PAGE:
PMQs started with a bump. The Speaker called Dame Angela Eagle whose tone was acidic but quietly conversational. ‘This week’s events demonstrated just how loathed this Prime Minister is,’ said the dame. ‘And that’s only in his own party.’ A decent gag that won big laughs – and not just from the opposition. But Boris didn’t crumple. Anyone who hoped to see him slouching like a wounded elephant to the bone-yard was disappointed. His brush with death has sharpened his relish for the fight.
‘I thank her very much for her question. And in a long political career – so far! – I have picked up political opponents all over. That’s because this government has done some very big and very remarkable things.’ Translation: ‘I’m still here. In fact, I’ve barely started.’
There were cries of ‘shsh!’ from Labour as the Speaker called Andrew Mitchell, a top Tory disloyalist. Mitchell has the perpetually wounded air of a clever pupil who failed to make Head Boy even though his parents bought the school a new boat-house. But he disappointed Labour by asking about the Commonwealth summit in Rwanda. He revealed that Britain is home to numerous alleged war criminals who have skulked in our midst for an enjoyable 16 years. And he wondered if the Prime Minister’s plane might find space for those accused of atrocities over there? No, apparently. Not even in economy. But Boris promised to mention them at some banquet or other.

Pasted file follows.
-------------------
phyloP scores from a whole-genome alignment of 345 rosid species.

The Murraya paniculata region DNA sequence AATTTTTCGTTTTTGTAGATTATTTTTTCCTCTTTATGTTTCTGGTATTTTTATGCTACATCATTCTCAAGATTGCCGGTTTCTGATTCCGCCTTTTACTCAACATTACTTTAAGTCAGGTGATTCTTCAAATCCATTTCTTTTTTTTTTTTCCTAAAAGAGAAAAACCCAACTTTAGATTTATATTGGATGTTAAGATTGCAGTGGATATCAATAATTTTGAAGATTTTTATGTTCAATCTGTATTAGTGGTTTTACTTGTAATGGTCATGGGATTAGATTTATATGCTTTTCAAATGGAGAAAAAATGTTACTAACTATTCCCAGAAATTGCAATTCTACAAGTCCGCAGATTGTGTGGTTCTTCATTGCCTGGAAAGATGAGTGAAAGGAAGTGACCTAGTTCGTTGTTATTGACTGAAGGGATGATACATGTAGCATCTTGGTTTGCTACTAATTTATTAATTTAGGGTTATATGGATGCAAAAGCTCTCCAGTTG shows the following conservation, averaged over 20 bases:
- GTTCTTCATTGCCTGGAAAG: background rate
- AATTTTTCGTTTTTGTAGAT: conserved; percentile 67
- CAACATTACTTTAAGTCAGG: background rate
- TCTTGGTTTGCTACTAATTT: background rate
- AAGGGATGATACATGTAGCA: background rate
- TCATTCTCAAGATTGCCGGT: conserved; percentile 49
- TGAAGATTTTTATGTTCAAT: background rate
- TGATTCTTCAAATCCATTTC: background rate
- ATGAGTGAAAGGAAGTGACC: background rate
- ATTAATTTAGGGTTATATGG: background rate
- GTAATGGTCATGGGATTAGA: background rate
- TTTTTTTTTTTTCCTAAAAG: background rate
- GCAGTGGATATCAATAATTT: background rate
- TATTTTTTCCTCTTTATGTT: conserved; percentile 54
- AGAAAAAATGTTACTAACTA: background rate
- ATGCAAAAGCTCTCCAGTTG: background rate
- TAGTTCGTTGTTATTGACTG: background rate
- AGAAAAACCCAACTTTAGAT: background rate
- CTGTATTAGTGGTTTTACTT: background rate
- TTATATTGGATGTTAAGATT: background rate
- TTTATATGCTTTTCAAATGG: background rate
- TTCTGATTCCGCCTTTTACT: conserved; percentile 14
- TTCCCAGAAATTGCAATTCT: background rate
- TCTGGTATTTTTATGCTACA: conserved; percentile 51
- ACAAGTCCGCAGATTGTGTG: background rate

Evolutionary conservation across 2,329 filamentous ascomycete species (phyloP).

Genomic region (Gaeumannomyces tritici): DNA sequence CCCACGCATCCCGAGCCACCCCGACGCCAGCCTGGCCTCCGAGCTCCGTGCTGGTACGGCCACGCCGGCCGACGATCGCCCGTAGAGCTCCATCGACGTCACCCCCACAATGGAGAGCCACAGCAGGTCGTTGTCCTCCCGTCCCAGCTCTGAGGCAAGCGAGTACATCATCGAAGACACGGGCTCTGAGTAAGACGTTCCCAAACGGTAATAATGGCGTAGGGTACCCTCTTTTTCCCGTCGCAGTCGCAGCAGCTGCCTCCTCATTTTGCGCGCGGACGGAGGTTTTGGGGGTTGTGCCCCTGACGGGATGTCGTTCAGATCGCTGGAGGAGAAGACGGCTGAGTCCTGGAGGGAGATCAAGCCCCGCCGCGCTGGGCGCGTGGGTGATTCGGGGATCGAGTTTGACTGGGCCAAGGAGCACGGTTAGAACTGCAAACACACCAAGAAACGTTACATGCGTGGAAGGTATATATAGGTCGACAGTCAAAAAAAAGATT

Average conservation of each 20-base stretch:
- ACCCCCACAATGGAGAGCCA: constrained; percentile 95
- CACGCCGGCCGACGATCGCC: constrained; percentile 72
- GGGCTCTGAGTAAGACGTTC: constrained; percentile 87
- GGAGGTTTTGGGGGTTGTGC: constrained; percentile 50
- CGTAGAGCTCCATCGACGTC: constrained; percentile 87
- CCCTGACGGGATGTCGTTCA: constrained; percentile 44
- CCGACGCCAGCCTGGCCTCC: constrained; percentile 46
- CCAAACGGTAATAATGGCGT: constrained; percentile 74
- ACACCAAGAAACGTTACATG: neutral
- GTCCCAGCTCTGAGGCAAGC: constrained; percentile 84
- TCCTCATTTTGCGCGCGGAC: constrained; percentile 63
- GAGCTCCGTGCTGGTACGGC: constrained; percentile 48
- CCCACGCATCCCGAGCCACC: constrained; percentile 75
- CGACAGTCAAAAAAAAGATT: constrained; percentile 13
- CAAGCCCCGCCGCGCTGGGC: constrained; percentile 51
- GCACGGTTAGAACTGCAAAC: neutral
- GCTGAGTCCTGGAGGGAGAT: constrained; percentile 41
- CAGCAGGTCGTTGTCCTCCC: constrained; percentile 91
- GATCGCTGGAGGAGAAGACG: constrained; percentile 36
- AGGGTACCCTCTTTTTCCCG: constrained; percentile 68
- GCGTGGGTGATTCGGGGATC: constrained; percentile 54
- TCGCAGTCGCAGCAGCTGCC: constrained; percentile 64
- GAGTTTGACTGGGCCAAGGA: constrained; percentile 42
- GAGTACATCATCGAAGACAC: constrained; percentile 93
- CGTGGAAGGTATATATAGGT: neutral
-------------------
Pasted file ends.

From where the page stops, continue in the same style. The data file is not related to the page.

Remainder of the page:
Sir Keir avoided the no-confidence vote and accused Boris of failing the NHS. Not a great day for the Labour leader. He rambled and smirked and preened too much. All fake joviality and premature triumphalism. ‘Oh dear, Prime Minister,’ he scolded. ‘Dear, dear, dear.’
He gets the finger-wagging Covid-marshal persona brilliantly but who wants a robotic crosspatch like him as PM? His team of hearse-chasers had been out in force looking for NHS blunders to blame on Boris. It seems poor taste to toss a medical tragedy across the floor and ask the PM to explain why this operation was cancelled or that patient went private. The worst case was a son whose mother died while waiting for a non-existent ambulance. What’s astonishing is that the poor man phoned six times in the hope that a paramedic might turn up. Most people would just get an Uber because they regard the ambulance service as a mirage, a bit like the Second Coming. It’s a consoling fantasy for the bemused and ignorant.
Ian Blackford of the SNP made a good joke for once. He said that the Tories always shout him down when he calls for Boris’s resignation. ‘It turns out that 41 per cent of them have been cheering me on.’
Boris thanked him for his ‘characteristically warm words’ and praised Blackford for unwittingly boosting the union.‘He is the Araldite that’s keeping our kingdom together.’ And he turned Blackford’s calls for ‘independence’ on their head. ‘Our country is independent!’ bellowed Boris. ‘And the only way that independence would ever be reversed would be through the disaster of a Labour-SNP coalition.’
Pundits differ in their predictions but it’s clear what Boris thinks. Next year’s general election campaign has begun. He wants to scare middle England with the prospect of a wreckers’ pact between rejoiner Starmer and indyfan Sturgeon who will undo Brexit and force Britain back into the globalist bootcamp of Brussels. Not a bad strategy.
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